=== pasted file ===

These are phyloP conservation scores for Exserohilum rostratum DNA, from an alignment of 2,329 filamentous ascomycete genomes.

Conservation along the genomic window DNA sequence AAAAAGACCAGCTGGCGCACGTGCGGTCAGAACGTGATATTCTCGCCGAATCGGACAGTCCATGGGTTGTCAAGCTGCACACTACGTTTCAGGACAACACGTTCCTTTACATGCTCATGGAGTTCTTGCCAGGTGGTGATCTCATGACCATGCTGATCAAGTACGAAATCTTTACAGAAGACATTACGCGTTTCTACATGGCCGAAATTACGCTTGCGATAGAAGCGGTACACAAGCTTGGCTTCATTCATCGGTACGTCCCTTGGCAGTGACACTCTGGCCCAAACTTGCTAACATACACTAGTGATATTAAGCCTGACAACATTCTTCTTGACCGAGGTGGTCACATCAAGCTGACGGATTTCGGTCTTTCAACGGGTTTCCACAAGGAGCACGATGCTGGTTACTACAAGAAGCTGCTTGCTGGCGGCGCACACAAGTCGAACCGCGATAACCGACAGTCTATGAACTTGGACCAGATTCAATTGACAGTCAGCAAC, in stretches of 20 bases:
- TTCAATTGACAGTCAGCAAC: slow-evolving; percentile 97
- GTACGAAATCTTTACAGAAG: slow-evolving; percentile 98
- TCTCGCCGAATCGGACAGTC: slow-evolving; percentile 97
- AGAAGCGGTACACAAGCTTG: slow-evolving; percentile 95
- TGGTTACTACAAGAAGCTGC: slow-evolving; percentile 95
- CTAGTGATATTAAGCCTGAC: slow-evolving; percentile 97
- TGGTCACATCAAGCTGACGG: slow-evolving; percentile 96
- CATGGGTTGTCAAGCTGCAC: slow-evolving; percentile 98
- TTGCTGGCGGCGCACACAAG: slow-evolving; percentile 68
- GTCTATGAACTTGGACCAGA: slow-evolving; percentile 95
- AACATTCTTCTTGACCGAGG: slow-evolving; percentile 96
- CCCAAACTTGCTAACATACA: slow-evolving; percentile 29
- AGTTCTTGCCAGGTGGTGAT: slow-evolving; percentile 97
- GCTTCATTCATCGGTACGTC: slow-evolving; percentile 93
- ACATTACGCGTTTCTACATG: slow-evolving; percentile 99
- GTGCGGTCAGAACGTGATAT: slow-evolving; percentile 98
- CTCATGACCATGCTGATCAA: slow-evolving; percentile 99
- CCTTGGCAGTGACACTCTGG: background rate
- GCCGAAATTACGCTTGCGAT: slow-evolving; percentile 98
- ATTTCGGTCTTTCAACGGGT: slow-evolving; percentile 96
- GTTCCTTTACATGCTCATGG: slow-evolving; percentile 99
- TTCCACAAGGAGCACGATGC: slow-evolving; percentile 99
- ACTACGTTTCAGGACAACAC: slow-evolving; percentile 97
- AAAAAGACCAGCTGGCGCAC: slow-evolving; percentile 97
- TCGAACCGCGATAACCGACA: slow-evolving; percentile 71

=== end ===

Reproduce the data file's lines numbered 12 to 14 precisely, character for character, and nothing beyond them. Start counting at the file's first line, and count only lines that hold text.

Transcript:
- GTCTATGAACTTGGACCAGA: slow-evolving; percentile 95
- AACATTCTTCTTGACCGAGG: slow-evolving; percentile 96
- CCCAAACTTGCTAACATACA: slow-evolving; percentile 29